However, the photograph accompanying the article is driving me nuts.

Digital cameras have ruined people.

That's not the way a person holds a viewfinder/af rangefinder camera. This is what happens when people are used to holding camera 18 inches from their face.

Please. always, cradle a camera, a la Bresson (right).

Even if you're camera is very small, it's always good to have part of your right hand underneath the baseplate AND to have both hands interlocked or touching each other for stability.

Intense lens camera combo of the week

As a Nikon D40 user, I find this lense and viewfinder combination on Tokyo Camera Style very flash!

I'm supposing the D40 needs to be in mirror lock up to accommodate the Voigtlander SL 15mm f4.5 (Sypal has incorrectly identified the lens as 12mm but, no matter, still love his stuff).

The lense has a huge back end.

My D40's mirror does go up in mirror lock up but the shutter stays open as well. The specs say the MLU is for sensor cleaning only.

Hmmmm. Mystery. I've read elsewhere about users placing a foam bumper on top of the rear element so the mirror hits this instead of the lens. The lens must come awfully close to the shutter!!!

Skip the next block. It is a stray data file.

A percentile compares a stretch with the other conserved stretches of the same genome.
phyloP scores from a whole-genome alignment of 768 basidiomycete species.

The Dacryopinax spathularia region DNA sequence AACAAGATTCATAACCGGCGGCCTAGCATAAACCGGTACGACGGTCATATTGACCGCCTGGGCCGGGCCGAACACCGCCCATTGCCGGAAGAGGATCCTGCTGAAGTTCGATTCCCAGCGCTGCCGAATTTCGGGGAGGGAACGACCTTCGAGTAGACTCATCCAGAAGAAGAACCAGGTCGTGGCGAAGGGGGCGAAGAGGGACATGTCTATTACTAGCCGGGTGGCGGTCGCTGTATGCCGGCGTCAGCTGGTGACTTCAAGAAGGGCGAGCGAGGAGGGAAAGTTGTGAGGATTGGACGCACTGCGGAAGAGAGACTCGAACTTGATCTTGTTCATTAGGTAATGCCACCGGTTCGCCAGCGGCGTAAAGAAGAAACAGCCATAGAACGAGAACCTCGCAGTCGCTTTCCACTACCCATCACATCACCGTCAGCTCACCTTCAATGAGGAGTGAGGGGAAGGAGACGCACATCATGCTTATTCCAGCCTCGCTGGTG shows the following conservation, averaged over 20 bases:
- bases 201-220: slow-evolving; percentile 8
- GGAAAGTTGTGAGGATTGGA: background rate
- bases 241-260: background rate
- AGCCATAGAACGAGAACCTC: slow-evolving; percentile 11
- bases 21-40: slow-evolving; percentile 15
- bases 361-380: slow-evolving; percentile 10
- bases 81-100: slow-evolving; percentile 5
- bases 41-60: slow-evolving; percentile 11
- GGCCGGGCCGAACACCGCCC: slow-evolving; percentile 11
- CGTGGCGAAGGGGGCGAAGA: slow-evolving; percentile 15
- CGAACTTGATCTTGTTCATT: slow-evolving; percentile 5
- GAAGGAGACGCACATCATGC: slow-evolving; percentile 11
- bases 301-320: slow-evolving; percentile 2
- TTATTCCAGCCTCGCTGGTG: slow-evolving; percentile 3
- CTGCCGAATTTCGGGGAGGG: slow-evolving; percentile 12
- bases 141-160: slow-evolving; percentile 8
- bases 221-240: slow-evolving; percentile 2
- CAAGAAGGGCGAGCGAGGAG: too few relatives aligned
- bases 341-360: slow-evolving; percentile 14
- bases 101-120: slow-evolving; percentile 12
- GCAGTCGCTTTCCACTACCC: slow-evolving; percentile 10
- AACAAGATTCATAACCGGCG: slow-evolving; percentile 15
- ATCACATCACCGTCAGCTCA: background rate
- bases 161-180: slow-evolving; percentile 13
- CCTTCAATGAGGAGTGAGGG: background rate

My combo is less exotic but more safe plus I like using the Nikon E Series lens.

UPDATE: Pentax Espio Mini (I found the manual)

UPDATE:  I found the on-line manual!

There are a number of cameras on my always-buy list.

If I see a Konica Autoreflex T3 in black, I'll most likely buy it. A Hexanon 40mm f1.8, yup. The autocompact Konica Big Mini BM-301 (what do you expect, I'm a Konica guy), definitely.

A Color-Skopar or Tessar 35mm on a viewfinder hardbody is always a good idea. And a clean lens in f1.2 or f1.4, regardless of make, is always worth spending a few shekels.

And then there's the Pentax Espio Mini, aka Pentax UC-1.

While it only has a triplet lens it does very well. It fits in nicely with an Olympus Infinity Stylus Epic and a Nikon AF600 in a collection and equals them in performance. The Nikon AF600 is wider at 28mm but they came in around the same time and have the same generation of accurate auto-focusing, compact design and sharp lenses.

Similarly, the 1985 Nikon L35AF (a true legend of a camera) has a cousin in the Canon AF35M II. And the Olympus AF-1 came out a year later with a Zuiko lens lacking a no-flash option (admittedly, neither did the L35AF but the brothers and sisters of the L35 have learned how to work around it).

The thing about the Pentax, like the Nikon AF600, is they are harder to find than the Olympus Infinity Stylus Epic and the Konica Big Minis.

They have a nice body. They age better than the champagne coloured mju-IIs. And they just look nice. I like the sparkly finish.